Tax credits a boon to some groups in northwest Kansas
By MIKE CORN
Area nonprofit groups will be participating in the Kansas Community Service Tax Credit Program, taking a slice of the $4.13 million in tax credits available.
One of the awards is for $125,000, which would let the Gove County Health Department move from the city of Gove, which has a population of less than 100 people, to the city of Quinter -- the largest city in the county.
"Gove County will move the county's health department from the city of Gove to the city of Quinter," the Kansas Department of Commerce said in announcing the selections, "in order to provide better and more convenient access to health care services for the majority of the county's residents."
The tax credit program is administered by the KDOC and has been in place since 1994.
"Community Service Tax Credits support the fundraising efforts of organizations that help make Kansas a great place to live," KDOC Secretary Pat George said in a statement. "The non-profits receiving CSP awards serve communities all across our state by providing a wide range of services that enhance the quality of life and create economic opportunity."
These are not cash awards, according to KDOC spokesman Matt Keith, "but tax credits that the non-profits can award to donors who support their capital campaigns."
Projects eligible for tax credit awards include community service, crime prevention and health care. The awards are distributed through a competitive application process.
The requests can be for up to $250,000 in tax credits. Applicants in rural areas with less than 15,000 population are eligible to receive a tax credit equal to 70 percent of the cost of the entire project.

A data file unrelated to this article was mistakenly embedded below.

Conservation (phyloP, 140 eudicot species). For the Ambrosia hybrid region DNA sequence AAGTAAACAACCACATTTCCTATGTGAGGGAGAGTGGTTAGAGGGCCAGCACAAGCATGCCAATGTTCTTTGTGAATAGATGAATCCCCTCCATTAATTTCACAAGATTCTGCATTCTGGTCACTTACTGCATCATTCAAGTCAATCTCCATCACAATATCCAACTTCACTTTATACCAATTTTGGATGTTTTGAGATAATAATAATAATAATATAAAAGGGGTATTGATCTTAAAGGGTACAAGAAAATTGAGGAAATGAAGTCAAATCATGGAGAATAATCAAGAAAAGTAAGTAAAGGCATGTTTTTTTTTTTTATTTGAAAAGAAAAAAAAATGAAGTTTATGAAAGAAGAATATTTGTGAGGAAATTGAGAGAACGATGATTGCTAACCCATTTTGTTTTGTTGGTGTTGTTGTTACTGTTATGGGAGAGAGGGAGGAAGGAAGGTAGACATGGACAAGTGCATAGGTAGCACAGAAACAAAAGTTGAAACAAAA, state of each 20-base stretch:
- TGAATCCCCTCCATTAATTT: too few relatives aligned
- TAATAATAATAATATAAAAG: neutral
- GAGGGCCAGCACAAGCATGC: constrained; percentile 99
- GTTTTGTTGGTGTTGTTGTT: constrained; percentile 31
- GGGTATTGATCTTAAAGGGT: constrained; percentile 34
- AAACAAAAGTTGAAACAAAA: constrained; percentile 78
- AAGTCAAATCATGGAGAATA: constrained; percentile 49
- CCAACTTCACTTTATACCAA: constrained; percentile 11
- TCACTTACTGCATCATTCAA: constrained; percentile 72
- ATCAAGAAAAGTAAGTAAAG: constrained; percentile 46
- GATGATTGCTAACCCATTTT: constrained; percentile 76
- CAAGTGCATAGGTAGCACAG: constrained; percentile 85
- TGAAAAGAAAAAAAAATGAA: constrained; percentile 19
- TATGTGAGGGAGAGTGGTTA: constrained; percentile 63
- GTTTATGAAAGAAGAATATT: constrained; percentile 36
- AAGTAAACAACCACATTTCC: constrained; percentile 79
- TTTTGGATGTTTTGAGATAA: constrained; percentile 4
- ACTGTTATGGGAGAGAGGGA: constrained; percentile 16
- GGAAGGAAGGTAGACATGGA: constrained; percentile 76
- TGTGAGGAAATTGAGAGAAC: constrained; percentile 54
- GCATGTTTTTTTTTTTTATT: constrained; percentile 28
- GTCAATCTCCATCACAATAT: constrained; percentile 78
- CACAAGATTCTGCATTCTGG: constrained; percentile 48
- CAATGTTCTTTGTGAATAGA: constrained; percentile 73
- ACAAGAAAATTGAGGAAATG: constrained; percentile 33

Metropolitan areas can get only a 50-percent credit.
In addition to the Gove County project, the awards include the Logan County Hospital in Oakley, the Russell Senior Citizens Organization, the Scott County Hospital in Scott City and the Kansas Sampler Foundation in Inman.
The $200,000 in tax credits awarded for the Logan County project will be used to raise money to update the hospital building.
The hospital's roof cannot be repaired, requiring the installation of a new roof.
The Russell Senior Center will level, pave and install drainage on its entire south parking lot. Its tax credit award is for $32,000. The project is designed to provide safe off-street parking for seniors, as well as other individuals participating in the community's many activities.
Scott County Hospital will use its CSP award of $160,000 to raise money for the purchase and installation of permanent magnetic resonance imaging equipment. This will help provide improved care for patients, with faster diagnosis and treatment.
The Kansas Sampler Foundation's award of $200,000 in tax credits will be used to raise money to build an online program called Kanstarter, which will be used to help secure funding for community projects and find volunteers.
Kanstarter is designed to help sustain Kansas communities through the project submission process, as well as social media outreach for funding support, KDOC said.